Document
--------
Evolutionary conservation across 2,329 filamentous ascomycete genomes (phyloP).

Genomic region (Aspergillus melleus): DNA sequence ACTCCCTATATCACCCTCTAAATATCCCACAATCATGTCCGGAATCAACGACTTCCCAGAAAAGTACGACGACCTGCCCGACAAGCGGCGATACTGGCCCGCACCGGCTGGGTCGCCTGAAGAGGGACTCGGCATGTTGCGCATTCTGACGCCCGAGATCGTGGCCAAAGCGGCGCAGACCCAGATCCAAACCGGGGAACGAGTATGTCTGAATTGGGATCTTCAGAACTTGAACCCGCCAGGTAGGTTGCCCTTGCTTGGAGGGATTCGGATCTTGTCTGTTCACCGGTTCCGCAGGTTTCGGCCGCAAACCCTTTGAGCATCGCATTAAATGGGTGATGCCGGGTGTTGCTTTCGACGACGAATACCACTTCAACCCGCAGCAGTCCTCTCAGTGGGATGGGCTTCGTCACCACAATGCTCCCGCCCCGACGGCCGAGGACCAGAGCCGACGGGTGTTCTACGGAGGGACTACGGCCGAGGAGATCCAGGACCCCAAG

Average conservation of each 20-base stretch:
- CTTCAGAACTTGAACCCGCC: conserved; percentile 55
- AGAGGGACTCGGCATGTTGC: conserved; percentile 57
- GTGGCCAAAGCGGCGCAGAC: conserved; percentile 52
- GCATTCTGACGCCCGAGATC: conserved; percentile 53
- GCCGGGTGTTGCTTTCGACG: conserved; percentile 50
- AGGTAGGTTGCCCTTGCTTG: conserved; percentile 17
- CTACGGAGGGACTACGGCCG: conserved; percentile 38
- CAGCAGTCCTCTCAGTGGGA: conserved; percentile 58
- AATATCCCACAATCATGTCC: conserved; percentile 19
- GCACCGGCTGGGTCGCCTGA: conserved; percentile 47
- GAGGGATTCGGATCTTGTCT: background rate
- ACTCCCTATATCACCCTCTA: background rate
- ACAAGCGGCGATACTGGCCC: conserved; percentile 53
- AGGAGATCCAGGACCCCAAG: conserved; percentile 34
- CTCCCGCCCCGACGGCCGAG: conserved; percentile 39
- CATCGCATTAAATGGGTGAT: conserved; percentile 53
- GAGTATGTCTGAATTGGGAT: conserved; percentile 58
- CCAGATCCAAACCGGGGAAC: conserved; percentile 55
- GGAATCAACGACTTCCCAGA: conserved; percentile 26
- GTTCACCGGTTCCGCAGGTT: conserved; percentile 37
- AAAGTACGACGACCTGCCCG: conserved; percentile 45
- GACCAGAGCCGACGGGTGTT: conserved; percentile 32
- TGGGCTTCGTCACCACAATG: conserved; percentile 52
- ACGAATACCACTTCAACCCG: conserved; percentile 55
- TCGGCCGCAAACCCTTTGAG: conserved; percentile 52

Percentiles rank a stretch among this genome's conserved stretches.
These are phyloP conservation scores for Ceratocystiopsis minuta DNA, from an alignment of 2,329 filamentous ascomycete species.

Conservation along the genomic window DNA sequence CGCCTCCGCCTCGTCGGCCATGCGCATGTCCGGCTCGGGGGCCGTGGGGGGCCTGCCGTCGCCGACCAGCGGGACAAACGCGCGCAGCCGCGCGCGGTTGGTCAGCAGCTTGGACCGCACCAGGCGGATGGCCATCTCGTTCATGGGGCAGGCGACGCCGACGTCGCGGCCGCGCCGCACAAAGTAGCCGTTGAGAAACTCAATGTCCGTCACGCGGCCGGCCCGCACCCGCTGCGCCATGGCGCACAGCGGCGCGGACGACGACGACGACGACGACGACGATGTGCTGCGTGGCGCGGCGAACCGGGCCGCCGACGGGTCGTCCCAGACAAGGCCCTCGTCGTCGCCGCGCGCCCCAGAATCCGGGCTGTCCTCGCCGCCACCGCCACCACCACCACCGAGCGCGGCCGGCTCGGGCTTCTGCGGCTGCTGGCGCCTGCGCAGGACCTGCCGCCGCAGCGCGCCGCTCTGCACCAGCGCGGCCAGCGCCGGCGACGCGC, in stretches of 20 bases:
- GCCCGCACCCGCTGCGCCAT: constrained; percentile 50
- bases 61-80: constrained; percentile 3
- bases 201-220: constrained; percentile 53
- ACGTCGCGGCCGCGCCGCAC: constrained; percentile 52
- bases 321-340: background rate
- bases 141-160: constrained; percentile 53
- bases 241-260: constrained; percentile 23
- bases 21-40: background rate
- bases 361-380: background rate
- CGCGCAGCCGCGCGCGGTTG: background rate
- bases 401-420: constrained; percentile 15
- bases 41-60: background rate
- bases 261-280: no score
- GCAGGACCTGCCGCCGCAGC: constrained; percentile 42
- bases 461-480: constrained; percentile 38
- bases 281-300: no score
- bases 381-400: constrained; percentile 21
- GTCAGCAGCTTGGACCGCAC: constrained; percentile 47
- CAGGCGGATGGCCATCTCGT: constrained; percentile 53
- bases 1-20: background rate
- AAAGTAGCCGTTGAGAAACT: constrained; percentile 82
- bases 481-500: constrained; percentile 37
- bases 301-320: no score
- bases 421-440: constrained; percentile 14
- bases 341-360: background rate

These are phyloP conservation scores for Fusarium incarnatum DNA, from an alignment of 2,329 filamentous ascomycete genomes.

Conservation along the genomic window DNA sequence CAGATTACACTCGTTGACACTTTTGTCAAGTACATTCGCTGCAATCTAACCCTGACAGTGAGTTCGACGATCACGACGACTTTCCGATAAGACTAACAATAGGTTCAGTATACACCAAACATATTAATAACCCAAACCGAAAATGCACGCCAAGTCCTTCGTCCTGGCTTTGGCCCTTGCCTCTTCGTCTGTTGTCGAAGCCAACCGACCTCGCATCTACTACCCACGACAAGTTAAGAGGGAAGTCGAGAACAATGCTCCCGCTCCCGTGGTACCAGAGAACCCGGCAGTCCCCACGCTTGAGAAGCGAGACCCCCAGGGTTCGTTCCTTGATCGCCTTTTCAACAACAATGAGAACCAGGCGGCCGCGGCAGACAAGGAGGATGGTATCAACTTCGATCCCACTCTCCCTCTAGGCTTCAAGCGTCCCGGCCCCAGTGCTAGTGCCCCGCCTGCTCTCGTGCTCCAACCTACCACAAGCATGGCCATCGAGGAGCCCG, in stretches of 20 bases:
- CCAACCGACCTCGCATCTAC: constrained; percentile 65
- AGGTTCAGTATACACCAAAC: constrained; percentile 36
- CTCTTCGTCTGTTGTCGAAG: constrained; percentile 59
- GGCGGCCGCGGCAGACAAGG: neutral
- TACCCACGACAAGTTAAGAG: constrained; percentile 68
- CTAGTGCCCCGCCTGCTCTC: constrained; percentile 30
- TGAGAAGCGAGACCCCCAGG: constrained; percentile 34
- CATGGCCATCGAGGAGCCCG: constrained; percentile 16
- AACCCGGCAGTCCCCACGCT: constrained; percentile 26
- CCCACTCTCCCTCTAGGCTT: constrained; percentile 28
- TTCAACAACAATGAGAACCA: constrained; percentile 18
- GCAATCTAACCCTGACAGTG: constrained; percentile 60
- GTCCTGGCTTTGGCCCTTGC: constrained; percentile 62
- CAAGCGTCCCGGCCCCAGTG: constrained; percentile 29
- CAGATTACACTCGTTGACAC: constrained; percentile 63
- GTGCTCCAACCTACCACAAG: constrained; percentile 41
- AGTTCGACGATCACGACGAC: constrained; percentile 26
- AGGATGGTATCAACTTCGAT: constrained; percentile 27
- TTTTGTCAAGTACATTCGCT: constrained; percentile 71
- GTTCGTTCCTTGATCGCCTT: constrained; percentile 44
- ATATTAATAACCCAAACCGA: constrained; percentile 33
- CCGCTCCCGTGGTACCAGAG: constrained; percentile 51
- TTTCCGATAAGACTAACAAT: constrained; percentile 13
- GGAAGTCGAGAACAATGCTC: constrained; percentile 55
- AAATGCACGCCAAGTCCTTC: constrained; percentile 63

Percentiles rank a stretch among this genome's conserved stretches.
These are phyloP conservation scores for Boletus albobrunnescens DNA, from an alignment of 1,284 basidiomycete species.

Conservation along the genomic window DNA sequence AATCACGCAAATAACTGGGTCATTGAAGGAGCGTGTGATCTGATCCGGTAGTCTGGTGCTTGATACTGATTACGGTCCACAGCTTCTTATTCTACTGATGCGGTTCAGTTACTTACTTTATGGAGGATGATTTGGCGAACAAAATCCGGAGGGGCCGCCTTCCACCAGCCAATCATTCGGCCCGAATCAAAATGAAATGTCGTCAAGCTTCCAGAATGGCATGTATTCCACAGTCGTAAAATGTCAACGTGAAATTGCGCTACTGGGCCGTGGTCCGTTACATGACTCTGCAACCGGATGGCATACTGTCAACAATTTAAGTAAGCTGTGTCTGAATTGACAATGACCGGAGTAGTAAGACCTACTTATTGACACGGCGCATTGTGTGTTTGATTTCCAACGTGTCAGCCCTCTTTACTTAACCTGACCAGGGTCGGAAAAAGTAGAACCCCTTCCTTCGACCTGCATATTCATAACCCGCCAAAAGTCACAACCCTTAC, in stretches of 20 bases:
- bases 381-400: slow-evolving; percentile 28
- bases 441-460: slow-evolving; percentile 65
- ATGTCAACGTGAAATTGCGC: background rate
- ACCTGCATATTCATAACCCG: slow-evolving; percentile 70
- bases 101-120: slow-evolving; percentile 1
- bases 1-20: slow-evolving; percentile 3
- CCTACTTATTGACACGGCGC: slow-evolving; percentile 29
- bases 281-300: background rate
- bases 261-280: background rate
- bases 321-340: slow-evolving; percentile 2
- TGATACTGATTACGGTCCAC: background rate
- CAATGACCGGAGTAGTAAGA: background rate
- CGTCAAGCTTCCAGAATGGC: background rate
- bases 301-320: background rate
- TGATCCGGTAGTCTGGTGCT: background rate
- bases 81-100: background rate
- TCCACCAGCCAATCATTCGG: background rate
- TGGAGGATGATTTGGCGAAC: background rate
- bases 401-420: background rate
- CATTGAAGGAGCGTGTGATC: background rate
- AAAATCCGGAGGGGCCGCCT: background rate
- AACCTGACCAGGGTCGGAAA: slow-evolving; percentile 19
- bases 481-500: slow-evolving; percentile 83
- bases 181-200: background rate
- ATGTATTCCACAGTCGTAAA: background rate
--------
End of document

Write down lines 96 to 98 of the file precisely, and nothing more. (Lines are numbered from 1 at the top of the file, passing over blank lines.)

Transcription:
- bases 321-340: slow-evolving; percentile 2
- TGATACTGATTACGGTCCAC: background rate
- CAATGACCGGAGTAGTAAGA: background rate